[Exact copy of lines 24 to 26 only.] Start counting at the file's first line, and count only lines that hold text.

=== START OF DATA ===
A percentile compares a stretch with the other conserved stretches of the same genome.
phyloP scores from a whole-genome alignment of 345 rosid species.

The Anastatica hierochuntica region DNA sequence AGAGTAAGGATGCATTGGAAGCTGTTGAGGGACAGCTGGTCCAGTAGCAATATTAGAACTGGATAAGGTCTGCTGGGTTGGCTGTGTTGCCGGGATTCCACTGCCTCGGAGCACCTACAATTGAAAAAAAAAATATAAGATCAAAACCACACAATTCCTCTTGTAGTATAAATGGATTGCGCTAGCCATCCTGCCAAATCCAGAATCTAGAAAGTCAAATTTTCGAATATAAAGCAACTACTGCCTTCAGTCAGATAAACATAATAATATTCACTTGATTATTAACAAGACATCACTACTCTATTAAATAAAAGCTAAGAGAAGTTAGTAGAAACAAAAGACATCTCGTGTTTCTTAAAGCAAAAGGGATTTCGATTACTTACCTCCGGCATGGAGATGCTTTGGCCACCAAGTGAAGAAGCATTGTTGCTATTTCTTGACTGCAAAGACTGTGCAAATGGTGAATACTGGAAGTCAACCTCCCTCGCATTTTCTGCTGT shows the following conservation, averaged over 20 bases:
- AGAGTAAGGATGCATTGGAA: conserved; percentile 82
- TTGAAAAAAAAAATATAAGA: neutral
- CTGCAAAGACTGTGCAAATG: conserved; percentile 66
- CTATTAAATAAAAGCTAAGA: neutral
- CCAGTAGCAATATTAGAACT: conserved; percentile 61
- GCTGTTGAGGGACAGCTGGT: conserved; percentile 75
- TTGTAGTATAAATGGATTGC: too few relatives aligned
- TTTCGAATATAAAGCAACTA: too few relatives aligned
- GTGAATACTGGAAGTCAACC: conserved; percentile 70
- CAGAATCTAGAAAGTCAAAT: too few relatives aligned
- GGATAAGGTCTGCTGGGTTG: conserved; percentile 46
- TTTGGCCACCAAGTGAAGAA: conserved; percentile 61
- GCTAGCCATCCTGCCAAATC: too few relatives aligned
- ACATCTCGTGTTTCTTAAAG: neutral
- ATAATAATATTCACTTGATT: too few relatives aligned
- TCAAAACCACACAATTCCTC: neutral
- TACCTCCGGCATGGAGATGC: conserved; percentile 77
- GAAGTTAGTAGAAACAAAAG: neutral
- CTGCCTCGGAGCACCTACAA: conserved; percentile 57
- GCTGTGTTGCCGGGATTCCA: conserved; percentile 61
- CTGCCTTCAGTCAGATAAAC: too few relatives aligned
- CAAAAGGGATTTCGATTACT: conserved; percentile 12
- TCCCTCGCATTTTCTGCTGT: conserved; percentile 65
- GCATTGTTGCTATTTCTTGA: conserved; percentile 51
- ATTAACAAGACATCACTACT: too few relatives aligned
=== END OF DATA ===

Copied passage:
- CTGCCTTCAGTCAGATAAAC: too few relatives aligned
- CAAAAGGGATTTCGATTACT: conserved; percentile 12
- TCCCTCGCATTTTCTGCTGT: conserved; percentile 65